NOAA chief to attend UMES’ national Education & Science Forum

PRINCESS ANNE — Dr. Kathryn D. Sullivan, Under Secretary of Commerce for Oceans and Atmosphere and NOAA Administrator, visits the University of Maryland Eastern Shore Monday, Oct. 27, to participate in a national education and science forum that the university and the federal agency are co-hosting.

Sullivan will deliver a keynote address at NOAA’s Educational Partnership Program Forum, a biennial event that brings together science, technology, engineering and mathematics students, faculty and NOAA collaborators from around the country.

NOAA’s Education Partnership Program works closely with a network of Minority Serving Institutions – UMES among them – to build education and research capacity as well as train future scientists, engineers, mathematicians and technology professionals drawn from underrepresented populations.

UMES is the lead institution of the NOAA-funded Living Marine Resources Cooperative Science Center, one of four such centers that work to advance collaborative research in NOAA-mission sciences. Each center focuses on one area of NOAA’s mission, including weather, satellites, coastal management and marine ecosystems.

Flanked by the Chesapeake Bay and Atlantic Ocean, UMES’ center conducts research on marine and estuarine ecosystems while training students for careers in research, management and public policy in those specialized, NOAA-mission science fields.

Among Sullivan’s top priorities since being nominated by President Obama to lead the agency has been to diversify the pipeline of students in NOAA-mission sciences for the future workforce.  Another priority is providing environmental intelligence to help citizens, businesses and governments make smart choices.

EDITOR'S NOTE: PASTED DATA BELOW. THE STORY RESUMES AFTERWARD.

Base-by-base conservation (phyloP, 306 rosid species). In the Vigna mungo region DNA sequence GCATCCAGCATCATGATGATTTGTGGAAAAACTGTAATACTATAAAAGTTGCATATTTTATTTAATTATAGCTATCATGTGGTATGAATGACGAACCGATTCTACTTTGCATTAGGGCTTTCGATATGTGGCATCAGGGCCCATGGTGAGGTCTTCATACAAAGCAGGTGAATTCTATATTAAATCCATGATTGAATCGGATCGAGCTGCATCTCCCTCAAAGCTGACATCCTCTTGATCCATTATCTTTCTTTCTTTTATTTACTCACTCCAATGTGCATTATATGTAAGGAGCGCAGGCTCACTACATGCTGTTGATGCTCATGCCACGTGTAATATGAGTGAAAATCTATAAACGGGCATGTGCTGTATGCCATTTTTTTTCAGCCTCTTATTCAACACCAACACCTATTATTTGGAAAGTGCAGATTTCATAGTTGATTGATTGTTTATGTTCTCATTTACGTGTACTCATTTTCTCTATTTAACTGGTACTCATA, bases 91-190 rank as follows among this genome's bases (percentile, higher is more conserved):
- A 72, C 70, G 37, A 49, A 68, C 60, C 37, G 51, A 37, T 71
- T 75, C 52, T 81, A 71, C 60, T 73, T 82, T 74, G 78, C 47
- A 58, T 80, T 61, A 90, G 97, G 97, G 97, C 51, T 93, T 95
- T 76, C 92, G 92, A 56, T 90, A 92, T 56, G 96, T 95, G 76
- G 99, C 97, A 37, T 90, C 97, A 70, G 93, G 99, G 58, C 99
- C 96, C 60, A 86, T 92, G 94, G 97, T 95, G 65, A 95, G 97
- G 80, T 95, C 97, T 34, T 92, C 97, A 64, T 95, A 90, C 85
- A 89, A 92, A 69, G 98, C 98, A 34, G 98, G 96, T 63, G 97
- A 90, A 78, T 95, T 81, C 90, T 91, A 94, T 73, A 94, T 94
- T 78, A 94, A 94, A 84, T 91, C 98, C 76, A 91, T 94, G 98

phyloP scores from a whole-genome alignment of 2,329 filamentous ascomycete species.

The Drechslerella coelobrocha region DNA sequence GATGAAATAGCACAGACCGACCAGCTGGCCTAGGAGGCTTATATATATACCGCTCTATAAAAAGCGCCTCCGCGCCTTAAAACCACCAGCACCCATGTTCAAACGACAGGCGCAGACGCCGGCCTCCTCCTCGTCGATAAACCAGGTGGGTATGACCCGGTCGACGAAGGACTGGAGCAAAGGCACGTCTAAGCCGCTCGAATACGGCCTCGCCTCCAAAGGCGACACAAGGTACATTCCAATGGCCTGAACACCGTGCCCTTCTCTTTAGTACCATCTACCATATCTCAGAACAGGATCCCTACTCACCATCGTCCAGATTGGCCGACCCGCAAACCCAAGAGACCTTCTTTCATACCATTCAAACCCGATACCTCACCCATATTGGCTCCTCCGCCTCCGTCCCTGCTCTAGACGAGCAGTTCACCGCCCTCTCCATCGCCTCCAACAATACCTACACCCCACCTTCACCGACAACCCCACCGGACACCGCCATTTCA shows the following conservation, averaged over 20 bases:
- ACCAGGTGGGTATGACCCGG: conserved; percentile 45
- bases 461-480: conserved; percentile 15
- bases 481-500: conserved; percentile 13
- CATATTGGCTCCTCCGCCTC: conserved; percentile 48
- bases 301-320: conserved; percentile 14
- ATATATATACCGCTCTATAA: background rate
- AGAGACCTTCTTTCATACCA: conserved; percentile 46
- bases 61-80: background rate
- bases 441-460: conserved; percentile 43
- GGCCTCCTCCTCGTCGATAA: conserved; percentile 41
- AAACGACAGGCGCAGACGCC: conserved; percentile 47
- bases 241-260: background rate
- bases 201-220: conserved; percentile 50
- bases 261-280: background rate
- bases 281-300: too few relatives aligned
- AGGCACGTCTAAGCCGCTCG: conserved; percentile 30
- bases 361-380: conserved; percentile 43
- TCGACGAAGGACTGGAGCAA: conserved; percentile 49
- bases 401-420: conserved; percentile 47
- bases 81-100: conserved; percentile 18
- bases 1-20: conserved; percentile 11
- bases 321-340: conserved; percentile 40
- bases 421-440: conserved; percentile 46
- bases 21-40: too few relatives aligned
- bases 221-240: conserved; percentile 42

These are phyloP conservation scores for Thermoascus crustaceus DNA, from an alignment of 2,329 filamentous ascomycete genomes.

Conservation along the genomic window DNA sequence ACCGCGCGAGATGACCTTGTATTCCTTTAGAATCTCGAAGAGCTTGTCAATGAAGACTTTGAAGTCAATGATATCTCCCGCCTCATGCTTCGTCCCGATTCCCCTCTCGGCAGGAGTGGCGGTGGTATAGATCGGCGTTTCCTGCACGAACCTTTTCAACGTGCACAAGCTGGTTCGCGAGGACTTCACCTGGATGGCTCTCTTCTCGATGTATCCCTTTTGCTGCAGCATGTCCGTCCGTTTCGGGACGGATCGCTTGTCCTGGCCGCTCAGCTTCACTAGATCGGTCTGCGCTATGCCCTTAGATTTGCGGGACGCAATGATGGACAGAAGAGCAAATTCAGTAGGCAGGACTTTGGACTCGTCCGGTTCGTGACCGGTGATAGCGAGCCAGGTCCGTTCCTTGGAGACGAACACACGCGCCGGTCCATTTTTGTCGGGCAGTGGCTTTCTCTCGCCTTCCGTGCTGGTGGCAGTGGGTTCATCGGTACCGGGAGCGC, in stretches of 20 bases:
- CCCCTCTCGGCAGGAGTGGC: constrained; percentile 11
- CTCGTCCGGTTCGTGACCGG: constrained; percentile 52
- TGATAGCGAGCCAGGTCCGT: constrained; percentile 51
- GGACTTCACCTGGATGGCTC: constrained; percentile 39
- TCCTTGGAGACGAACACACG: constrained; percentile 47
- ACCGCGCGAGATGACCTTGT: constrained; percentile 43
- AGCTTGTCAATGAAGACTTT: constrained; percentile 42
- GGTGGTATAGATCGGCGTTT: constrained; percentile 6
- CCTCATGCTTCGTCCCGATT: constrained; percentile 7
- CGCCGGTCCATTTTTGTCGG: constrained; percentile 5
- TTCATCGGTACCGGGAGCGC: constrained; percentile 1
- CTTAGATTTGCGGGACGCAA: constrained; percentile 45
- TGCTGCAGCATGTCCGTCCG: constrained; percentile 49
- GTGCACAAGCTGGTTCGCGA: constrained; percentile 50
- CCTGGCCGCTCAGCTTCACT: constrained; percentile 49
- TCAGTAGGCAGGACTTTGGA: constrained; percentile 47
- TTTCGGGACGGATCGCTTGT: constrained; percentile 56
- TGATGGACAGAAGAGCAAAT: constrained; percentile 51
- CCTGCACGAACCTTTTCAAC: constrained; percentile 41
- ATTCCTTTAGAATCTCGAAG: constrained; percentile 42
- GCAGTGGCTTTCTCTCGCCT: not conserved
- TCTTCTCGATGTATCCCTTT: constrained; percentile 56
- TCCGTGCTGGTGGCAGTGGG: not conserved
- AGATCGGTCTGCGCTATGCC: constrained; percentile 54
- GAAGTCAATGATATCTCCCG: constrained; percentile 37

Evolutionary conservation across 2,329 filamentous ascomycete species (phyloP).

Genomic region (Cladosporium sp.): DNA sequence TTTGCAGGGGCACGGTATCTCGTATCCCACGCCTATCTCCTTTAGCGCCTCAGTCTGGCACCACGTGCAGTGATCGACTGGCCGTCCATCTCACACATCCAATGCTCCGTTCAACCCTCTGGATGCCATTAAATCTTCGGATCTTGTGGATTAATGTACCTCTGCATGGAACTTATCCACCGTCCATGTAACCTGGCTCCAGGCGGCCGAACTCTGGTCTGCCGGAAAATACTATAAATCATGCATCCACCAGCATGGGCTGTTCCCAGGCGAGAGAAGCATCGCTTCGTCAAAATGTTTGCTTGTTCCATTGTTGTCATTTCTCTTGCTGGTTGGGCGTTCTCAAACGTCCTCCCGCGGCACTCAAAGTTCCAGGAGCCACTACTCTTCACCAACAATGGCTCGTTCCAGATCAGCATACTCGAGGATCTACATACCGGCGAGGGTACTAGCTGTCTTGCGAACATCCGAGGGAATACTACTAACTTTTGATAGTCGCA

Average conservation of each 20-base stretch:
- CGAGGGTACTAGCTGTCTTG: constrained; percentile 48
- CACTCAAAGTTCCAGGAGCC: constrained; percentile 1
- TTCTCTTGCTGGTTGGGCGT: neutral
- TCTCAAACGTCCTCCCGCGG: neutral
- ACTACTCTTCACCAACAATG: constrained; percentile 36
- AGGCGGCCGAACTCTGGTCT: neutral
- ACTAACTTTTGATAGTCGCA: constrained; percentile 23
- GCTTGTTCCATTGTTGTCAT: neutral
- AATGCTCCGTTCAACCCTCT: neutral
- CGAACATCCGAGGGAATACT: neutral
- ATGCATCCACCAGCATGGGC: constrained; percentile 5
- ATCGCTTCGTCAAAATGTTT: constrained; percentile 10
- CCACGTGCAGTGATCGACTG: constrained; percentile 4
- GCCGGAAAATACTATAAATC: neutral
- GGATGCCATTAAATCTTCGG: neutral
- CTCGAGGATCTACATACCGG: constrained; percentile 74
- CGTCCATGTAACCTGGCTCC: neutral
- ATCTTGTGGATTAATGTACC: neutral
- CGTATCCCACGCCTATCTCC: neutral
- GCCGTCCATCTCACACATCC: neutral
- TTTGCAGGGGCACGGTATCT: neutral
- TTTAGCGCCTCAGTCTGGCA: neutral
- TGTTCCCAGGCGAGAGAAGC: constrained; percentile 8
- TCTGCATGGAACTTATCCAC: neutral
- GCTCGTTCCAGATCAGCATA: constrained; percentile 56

Earlier this year, Time magazine named Sullivan one of its 100 Most Influential People. Retired U.S. Sen. John Glenn, a former astronaut, penned the magazine’s tribute under the headline “World’s Weatherwoman.”

“Kathy is not just an ivory-tower scientist,” he wrote. “She was part of NASA’s first class of female astronauts, selected in 1978, and went on to fly three shuttle missions. She is the first American woman to walk in space and served aboard the mission that deployed the Hubble Space Telescope.”

Glenn called Sullivan “the right person for the right job at the right time.”

An accomplished oceanographer, Sullivan served as NOAA’s Chief Scientist in 1993, during which time she oversaw a research and technology portfolio that included fisheries biology, climate change, satellite instrumentation and marine biodiversity.

Her bachelor’s degree in earth sciences is from the University of California at Santa Cruz. She earned her doctorate in geology from Dalhousie University in Canada.

Congressman Andy Harris, whose district rings much of the Chesapeake Bay, has accepted an invitation to attend the forum with Sullivan.  Sullivan is expected to highlight the successes of UMES’ collaboration with NOAA and address the sustainability of Chesapeake Bay resources.

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